Online Program

Intersecting lives, intersecting health: Black/African American women's intersectionality and health through the prism of black/African American men's health

Monday, November 4, 2013 : 4:30 p.m. - 4:50 p.m.

Lisa Bowleg, M.A., Ph.D., Department of Psychology, The George Washington University, Washington, DC
Theory and research on Black/African American women's health often neglects this reality: Black women's lives and health often intersect with that of the Black men in their lives. Black heterosexual and bisexual women live, work, socialize, worship and form romantic and sexual relationships in the same communities as Black men. Thus, intersectionality posits that multiple social identities at the micro level (i.e., intersections of race, gender, and SES) intersect with macro level structural factors (i.e., poverty, racism and sexism) to illustrate or produce disparate health outcomes underscores a critical need to advance knowledge about how social-structural factors yoke together the health of low-income Black men and women.

Learning Areas:

Assessment of individual and community needs for health education
Planning of health education strategies, interventions, and programs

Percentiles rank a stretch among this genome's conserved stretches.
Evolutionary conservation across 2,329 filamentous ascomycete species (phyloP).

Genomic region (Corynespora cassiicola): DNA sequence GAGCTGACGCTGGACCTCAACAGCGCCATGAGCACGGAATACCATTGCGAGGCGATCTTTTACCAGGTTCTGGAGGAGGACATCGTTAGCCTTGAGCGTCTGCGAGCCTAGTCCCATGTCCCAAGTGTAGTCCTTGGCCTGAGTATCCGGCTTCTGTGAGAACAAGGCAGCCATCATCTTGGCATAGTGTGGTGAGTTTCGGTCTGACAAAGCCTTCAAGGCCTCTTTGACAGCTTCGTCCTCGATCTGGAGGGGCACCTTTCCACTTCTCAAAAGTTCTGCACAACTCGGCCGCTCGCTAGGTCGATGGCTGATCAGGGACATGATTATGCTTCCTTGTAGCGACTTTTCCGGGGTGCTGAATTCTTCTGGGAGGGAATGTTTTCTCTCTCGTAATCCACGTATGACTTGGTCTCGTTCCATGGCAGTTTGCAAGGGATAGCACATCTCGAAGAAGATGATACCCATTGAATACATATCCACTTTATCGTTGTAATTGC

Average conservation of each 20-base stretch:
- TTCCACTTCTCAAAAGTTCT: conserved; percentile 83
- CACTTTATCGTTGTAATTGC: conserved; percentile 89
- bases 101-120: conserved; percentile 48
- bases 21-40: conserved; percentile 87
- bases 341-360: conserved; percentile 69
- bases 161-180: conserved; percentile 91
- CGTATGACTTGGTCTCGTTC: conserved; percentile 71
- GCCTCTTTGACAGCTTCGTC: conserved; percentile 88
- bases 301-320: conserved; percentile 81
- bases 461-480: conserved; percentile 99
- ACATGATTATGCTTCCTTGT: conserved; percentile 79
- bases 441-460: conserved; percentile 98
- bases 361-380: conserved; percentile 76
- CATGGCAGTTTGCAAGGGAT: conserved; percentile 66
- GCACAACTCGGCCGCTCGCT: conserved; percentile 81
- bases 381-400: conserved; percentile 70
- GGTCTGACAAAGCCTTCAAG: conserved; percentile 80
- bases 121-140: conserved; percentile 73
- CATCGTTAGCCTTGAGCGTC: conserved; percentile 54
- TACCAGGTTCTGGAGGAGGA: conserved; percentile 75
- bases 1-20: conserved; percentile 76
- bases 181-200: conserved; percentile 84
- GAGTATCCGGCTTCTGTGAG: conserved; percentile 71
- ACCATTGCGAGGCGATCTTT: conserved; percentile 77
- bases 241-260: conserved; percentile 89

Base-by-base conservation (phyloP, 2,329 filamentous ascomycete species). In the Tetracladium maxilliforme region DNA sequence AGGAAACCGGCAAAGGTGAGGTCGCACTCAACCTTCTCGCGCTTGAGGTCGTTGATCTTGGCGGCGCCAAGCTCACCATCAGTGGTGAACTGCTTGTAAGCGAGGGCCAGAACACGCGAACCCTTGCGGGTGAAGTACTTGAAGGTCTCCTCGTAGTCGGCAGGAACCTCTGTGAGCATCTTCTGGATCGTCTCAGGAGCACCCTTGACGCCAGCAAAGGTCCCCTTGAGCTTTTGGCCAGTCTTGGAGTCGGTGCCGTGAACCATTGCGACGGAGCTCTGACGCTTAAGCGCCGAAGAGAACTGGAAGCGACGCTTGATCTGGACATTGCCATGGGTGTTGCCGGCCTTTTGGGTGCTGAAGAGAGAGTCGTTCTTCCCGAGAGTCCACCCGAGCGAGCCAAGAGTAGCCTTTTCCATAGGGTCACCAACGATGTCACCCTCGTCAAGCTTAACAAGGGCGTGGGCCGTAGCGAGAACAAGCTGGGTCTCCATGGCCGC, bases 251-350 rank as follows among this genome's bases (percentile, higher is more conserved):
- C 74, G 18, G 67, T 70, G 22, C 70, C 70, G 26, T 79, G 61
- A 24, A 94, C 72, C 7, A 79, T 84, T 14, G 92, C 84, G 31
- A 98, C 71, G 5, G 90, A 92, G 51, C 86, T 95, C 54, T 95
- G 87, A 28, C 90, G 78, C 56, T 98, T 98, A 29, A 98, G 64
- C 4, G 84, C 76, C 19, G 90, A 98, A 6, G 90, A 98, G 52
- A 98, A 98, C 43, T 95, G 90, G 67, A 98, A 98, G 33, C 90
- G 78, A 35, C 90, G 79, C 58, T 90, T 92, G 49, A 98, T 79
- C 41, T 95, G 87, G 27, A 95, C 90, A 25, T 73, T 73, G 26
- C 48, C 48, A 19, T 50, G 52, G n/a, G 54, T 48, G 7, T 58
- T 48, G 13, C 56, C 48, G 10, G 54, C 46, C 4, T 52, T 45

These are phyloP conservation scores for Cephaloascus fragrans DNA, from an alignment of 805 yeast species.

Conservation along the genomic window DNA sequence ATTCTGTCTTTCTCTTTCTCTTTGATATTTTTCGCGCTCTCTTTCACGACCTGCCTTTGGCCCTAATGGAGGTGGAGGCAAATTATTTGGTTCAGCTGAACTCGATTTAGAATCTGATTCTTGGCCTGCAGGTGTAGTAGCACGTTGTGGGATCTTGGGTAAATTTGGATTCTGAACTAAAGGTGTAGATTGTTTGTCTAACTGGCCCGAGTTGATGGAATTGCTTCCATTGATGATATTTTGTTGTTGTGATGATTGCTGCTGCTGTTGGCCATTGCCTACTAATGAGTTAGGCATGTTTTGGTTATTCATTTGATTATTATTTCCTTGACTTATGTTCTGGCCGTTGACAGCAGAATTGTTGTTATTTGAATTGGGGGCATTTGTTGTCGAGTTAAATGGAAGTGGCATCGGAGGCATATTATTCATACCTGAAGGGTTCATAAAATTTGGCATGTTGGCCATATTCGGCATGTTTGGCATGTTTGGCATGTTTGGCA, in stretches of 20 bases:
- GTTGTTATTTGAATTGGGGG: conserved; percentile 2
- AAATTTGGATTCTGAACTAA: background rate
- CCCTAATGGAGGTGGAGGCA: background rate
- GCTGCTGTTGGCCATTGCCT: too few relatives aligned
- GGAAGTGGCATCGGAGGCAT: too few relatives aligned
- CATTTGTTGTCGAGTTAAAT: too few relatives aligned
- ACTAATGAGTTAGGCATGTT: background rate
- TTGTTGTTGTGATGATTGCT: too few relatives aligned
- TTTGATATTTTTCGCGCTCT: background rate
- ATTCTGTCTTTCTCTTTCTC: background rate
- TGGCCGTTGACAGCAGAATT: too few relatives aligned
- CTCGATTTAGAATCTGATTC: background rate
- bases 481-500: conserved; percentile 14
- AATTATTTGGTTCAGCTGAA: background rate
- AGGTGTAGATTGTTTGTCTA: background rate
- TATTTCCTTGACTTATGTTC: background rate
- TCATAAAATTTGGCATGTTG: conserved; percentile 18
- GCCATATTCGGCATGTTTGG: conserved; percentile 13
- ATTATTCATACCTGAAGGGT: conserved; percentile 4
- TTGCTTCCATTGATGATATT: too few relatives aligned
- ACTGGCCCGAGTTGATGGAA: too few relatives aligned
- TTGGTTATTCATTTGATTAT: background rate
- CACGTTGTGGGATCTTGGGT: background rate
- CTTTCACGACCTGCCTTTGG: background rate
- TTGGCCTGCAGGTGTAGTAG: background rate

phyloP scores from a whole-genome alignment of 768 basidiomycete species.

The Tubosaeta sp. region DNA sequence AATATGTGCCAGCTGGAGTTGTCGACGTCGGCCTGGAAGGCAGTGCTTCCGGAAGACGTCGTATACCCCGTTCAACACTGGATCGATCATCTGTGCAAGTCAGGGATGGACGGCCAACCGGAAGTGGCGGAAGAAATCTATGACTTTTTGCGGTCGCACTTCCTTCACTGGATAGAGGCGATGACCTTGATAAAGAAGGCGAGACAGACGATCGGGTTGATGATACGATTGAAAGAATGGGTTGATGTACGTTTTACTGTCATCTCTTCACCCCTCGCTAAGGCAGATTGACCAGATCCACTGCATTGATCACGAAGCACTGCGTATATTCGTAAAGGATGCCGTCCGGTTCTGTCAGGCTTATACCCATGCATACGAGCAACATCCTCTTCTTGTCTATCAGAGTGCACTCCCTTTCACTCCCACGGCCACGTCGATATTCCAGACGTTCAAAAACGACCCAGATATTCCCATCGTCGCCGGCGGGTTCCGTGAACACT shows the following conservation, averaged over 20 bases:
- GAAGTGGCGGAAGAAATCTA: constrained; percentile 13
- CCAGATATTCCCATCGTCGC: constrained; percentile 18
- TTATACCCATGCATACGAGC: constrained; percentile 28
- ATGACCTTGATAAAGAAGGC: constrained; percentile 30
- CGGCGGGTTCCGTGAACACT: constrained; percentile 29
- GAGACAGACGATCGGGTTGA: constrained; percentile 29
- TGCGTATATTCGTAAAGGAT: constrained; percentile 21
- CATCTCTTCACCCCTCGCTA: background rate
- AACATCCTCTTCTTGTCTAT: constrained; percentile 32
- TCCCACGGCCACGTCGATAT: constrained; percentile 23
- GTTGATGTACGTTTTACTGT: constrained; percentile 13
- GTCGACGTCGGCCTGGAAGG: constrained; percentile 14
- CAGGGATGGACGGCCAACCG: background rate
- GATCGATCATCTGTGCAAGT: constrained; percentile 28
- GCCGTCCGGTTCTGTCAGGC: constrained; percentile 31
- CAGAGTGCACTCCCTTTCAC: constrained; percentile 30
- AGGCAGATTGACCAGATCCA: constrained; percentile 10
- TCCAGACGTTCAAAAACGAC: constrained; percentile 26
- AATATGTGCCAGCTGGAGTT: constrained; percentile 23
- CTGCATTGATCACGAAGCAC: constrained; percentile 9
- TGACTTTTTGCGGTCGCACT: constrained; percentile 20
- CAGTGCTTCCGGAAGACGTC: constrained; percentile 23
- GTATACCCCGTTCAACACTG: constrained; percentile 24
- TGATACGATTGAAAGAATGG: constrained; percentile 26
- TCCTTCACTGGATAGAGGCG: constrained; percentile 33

Social and behavioral sciences

Learning Objectives:
Evaluate, from an intersectionality perspective, how social-structural factors (e.g., incarceration, poverty and racial discrimination) adversely shape the health of Black/African American women and that of the men in their lives.

Presenting author's disclosure statement:

Qualified on the content I am responsible for because: I am/have been the PI of 3 NIH R01 grants focused on HIV prevention and Black heterosexual men and have published 4 peer-reviewed articles on the topic of intersectionality.
Any relevant financial relationships? No

I agree to comply with the American Public Health Association Conflict of Interest and Commercial Support Guidelines, and to disclose to the participants any off-label or experimental uses of a commercial product or service discussed in my presentation.